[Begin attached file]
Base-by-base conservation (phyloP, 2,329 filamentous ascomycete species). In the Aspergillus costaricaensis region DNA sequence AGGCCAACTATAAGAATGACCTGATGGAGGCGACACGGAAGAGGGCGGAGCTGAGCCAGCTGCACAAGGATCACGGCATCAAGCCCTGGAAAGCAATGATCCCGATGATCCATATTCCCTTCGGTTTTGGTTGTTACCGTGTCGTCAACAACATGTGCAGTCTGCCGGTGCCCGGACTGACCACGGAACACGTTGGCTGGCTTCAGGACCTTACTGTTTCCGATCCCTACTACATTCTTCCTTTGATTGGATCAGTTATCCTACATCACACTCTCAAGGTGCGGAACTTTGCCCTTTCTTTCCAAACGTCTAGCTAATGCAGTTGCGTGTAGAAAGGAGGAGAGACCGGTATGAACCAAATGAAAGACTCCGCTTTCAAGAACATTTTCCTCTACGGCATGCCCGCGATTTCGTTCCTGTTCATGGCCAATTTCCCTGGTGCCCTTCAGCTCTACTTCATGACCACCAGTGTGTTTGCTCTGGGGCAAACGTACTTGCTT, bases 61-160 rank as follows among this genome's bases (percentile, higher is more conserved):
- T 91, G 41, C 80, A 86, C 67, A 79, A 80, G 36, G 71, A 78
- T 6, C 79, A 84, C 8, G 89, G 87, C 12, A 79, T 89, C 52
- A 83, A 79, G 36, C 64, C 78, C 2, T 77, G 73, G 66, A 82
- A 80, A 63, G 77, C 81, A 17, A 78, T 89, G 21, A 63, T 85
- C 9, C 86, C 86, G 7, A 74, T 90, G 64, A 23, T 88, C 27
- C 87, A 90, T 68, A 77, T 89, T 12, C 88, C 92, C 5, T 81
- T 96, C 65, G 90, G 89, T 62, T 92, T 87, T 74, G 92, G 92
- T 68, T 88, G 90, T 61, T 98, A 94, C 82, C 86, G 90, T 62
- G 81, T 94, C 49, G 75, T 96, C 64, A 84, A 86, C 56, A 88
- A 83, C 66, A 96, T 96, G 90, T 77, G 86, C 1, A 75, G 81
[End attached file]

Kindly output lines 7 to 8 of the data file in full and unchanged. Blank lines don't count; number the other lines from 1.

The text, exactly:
- C 87, A 90, T 68, A 77, T 89, T 12, C 88, C 92, C 5, T 81
- T 96, C 65, G 90, G 89, T 62, T 92, T 87, T 74, G 92, G 92